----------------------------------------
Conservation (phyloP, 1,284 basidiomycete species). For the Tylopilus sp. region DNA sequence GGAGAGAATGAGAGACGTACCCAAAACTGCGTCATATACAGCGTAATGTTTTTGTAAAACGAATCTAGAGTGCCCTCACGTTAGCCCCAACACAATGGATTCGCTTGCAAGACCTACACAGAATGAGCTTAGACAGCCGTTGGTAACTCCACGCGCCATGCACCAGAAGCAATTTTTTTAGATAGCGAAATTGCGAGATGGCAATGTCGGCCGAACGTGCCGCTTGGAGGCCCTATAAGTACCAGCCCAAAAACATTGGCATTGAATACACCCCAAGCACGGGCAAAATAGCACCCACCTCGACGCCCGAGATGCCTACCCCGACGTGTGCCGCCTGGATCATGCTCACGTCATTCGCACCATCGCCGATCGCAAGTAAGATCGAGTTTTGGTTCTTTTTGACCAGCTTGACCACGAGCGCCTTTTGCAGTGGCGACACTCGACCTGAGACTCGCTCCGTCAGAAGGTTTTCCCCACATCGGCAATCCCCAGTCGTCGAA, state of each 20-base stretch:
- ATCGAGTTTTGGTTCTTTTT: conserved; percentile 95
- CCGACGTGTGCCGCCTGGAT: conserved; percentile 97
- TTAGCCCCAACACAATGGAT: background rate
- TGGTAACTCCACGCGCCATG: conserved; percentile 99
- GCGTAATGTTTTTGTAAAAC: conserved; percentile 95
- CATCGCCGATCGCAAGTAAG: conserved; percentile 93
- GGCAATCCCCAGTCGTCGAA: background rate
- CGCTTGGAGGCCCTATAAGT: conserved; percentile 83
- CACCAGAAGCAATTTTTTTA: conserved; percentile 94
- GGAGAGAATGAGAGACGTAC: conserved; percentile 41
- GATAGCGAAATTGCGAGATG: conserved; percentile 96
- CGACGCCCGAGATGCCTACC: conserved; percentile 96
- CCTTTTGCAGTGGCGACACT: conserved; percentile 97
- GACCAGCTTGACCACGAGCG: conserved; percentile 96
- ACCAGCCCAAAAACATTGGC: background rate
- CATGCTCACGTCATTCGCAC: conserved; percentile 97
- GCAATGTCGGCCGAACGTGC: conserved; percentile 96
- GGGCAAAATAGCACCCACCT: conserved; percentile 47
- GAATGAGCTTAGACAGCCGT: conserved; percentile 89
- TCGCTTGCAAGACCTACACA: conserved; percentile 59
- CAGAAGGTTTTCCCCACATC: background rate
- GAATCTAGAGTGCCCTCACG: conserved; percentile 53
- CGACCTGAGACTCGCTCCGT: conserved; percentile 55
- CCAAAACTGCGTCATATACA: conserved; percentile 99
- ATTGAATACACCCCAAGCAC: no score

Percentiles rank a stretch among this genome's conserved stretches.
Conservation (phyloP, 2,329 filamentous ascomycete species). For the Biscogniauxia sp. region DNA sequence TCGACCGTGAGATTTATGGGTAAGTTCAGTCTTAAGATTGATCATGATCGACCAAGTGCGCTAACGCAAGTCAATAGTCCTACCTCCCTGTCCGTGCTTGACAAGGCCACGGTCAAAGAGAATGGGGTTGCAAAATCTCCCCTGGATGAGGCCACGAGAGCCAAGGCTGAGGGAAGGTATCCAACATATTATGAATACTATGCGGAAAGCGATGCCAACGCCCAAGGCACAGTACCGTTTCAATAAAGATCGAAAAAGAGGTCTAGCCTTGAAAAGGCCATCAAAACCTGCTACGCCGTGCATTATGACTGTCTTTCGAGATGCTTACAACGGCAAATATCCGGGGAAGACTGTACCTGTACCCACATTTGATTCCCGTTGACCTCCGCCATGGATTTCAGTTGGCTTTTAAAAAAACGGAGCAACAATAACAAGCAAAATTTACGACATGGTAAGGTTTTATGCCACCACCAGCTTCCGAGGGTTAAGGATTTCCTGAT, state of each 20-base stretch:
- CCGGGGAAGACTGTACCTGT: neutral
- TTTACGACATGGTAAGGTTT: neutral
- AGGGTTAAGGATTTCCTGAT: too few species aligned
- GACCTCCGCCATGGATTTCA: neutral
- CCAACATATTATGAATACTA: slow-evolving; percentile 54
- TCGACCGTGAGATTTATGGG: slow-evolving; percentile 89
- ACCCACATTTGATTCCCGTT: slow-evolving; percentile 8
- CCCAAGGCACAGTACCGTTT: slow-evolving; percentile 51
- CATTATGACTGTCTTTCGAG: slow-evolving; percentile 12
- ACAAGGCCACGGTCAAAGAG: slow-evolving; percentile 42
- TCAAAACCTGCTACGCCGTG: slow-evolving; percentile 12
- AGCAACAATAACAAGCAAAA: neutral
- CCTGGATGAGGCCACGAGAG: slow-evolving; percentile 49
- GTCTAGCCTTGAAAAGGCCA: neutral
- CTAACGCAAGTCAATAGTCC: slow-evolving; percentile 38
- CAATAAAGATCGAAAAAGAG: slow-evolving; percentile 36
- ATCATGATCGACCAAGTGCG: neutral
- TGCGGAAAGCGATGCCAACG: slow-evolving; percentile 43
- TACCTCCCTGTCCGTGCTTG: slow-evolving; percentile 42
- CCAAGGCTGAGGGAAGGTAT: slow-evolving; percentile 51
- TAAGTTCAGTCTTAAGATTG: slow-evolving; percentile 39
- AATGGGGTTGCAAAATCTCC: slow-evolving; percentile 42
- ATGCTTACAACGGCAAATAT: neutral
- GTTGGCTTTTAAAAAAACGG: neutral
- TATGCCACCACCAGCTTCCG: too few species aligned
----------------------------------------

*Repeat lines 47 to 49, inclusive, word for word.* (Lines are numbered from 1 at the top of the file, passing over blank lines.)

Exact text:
- TACCTCCCTGTCCGTGCTTG: slow-evolving; percentile 42
- CCAAGGCTGAGGGAAGGTAT: slow-evolving; percentile 51
- TAAGTTCAGTCTTAAGATTG: slow-evolving; percentile 39